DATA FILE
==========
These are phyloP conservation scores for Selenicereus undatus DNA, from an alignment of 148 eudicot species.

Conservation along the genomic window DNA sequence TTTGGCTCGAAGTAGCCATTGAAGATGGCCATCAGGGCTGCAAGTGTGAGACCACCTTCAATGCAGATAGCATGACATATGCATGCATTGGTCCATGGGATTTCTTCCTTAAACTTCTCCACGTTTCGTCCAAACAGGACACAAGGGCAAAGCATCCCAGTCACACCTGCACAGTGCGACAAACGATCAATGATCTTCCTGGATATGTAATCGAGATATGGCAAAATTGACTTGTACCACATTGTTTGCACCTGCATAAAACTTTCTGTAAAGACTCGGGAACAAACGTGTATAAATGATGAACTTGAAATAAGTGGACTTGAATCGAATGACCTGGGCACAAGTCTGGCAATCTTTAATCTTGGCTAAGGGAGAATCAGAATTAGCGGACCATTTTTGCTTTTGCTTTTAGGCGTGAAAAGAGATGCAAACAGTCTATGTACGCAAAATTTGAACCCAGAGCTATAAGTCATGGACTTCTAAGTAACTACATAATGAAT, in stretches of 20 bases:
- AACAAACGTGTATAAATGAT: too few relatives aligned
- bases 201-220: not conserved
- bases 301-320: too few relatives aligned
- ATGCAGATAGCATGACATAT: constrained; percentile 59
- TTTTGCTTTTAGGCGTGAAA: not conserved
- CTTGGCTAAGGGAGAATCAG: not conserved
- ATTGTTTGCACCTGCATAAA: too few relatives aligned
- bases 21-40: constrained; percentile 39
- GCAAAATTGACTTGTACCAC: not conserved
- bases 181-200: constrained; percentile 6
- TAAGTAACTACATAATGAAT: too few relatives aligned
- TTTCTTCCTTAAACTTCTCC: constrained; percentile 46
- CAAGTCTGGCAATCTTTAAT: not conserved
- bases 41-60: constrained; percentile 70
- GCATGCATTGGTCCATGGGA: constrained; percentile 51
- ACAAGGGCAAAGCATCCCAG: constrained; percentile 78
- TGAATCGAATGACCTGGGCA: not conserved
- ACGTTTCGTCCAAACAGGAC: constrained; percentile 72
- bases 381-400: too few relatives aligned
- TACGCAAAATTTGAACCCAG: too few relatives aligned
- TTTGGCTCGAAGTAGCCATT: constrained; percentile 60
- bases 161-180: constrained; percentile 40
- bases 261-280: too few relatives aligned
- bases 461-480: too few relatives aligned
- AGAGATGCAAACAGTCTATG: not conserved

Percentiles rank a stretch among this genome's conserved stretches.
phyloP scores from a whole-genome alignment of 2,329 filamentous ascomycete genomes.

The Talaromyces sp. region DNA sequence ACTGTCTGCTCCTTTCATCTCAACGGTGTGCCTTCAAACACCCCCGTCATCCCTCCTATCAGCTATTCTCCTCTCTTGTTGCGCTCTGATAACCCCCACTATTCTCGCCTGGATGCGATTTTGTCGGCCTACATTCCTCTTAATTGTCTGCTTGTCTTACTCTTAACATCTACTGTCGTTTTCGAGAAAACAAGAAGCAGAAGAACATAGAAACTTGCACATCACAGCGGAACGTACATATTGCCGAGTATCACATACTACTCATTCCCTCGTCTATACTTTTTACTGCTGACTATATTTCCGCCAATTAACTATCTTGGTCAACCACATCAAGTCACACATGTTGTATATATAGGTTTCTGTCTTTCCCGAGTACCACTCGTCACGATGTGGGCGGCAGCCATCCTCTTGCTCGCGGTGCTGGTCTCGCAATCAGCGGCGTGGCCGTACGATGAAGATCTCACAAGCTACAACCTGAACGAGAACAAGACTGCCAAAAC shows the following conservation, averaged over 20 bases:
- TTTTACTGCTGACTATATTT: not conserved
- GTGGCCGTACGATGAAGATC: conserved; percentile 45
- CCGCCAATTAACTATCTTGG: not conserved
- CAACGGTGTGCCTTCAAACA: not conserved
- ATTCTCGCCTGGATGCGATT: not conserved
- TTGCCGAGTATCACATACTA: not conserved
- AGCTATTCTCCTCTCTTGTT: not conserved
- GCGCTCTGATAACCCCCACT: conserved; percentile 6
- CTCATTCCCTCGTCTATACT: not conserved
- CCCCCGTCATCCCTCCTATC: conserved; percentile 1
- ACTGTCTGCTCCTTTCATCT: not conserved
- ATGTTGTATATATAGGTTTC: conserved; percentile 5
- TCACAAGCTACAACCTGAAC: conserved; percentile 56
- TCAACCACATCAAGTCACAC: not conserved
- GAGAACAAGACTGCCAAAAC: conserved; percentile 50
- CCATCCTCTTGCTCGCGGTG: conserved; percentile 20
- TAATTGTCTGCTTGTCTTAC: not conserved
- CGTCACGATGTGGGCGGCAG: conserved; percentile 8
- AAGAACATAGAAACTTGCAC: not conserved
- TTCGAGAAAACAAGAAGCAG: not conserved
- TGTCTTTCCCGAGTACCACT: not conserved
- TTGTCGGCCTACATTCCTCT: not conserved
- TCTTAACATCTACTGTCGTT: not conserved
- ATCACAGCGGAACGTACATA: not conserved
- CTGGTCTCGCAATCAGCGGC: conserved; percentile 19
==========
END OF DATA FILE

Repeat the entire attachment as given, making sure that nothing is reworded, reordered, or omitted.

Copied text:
These are phyloP conservation scores for Selenicereus undatus DNA, from an alignment of 148 eudicot species.

Conservation along the genomic window DNA sequence TTTGGCTCGAAGTAGCCATTGAAGATGGCCATCAGGGCTGCAAGTGTGAGACCACCTTCAATGCAGATAGCATGACATATGCATGCATTGGTCCATGGGATTTCTTCCTTAAACTTCTCCACGTTTCGTCCAAACAGGACACAAGGGCAAAGCATCCCAGTCACACCTGCACAGTGCGACAAACGATCAATGATCTTCCTGGATATGTAATCGAGATATGGCAAAATTGACTTGTACCACATTGTTTGCACCTGCATAAAACTTTCTGTAAAGACTCGGGAACAAACGTGTATAAATGATGAACTTGAAATAAGTGGACTTGAATCGAATGACCTGGGCACAAGTCTGGCAATCTTTAATCTTGGCTAAGGGAGAATCAGAATTAGCGGACCATTTTTGCTTTTGCTTTTAGGCGTGAAAAGAGATGCAAACAGTCTATGTACGCAAAATTTGAACCCAGAGCTATAAGTCATGGACTTCTAAGTAACTACATAATGAAT, in stretches of 20 bases:
- AACAAACGTGTATAAATGAT: too few relatives aligned
- bases 201-220: not conserved
- bases 301-320: too few relatives aligned
- ATGCAGATAGCATGACATAT: constrained; percentile 59
- TTTTGCTTTTAGGCGTGAAA: not conserved
- CTTGGCTAAGGGAGAATCAG: not conserved
- ATTGTTTGCACCTGCATAAA: too few relatives aligned
- bases 21-40: constrained; percentile 39
- GCAAAATTGACTTGTACCAC: not conserved
- bases 181-200: constrained; percentile 6
- TAAGTAACTACATAATGAAT: too few relatives aligned
- TTTCTTCCTTAAACTTCTCC: constrained; percentile 46
- CAAGTCTGGCAATCTTTAAT: not conserved
- bases 41-60: constrained; percentile 70
- GCATGCATTGGTCCATGGGA: constrained; percentile 51
- ACAAGGGCAAAGCATCCCAG: constrained; percentile 78
- TGAATCGAATGACCTGGGCA: not conserved
- ACGTTTCGTCCAAACAGGAC: constrained; percentile 72
- bases 381-400: too few relatives aligned
- TACGCAAAATTTGAACCCAG: too few relatives aligned
- TTTGGCTCGAAGTAGCCATT: constrained; percentile 60
- bases 161-180: constrained; percentile 40
- bases 261-280: too few relatives aligned
- bases 461-480: too few relatives aligned
- AGAGATGCAAACAGTCTATG: not conserved

Percentiles rank a stretch among this genome's conserved stretches.
phyloP scores from a whole-genome alignment of 2,329 filamentous ascomycete genomes.

The Talaromyces sp. region DNA sequence ACTGTCTGCTCCTTTCATCTCAACGGTGTGCCTTCAAACACCCCCGTCATCCCTCCTATCAGCTATTCTCCTCTCTTGTTGCGCTCTGATAACCCCCACTATTCTCGCCTGGATGCGATTTTGTCGGCCTACATTCCTCTTAATTGTCTGCTTGTCTTACTCTTAACATCTACTGTCGTTTTCGAGAAAACAAGAAGCAGAAGAACATAGAAACTTGCACATCACAGCGGAACGTACATATTGCCGAGTATCACATACTACTCATTCCCTCGTCTATACTTTTTACTGCTGACTATATTTCCGCCAATTAACTATCTTGGTCAACCACATCAAGTCACACATGTTGTATATATAGGTTTCTGTCTTTCCCGAGTACCACTCGTCACGATGTGGGCGGCAGCCATCCTCTTGCTCGCGGTGCTGGTCTCGCAATCAGCGGCGTGGCCGTACGATGAAGATCTCACAAGCTACAACCTGAACGAGAACAAGACTGCCAAAAC shows the following conservation, averaged over 20 bases:
- TTTTACTGCTGACTATATTT: not conserved
- GTGGCCGTACGATGAAGATC: conserved; percentile 45
- CCGCCAATTAACTATCTTGG: not conserved
- CAACGGTGTGCCTTCAAACA: not conserved
- ATTCTCGCCTGGATGCGATT: not conserved
- TTGCCGAGTATCACATACTA: not conserved
- AGCTATTCTCCTCTCTTGTT: not conserved
- GCGCTCTGATAACCCCCACT: conserved; percentile 6
- CTCATTCCCTCGTCTATACT: not conserved
- CCCCCGTCATCCCTCCTATC: conserved; percentile 1
- ACTGTCTGCTCCTTTCATCT: not conserved
- ATGTTGTATATATAGGTTTC: conserved; percentile 5
- TCACAAGCTACAACCTGAAC: conserved; percentile 56
- TCAACCACATCAAGTCACAC: not conserved
- GAGAACAAGACTGCCAAAAC: conserved; percentile 50
- CCATCCTCTTGCTCGCGGTG: conserved; percentile 20
- TAATTGTCTGCTTGTCTTAC: not conserved
- CGTCACGATGTGGGCGGCAG: conserved; percentile 8
- AAGAACATAGAAACTTGCAC: not conserved
- TTCGAGAAAACAAGAAGCAG: not conserved
- TGTCTTTCCCGAGTACCACT: not conserved
- TTGTCGGCCTACATTCCTCT: not conserved
- TCTTAACATCTACTGTCGTT: not conserved
- ATCACAGCGGAACGTACATA: not conserved
- CTGGTCTCGCAATCAGCGGC: conserved; percentile 19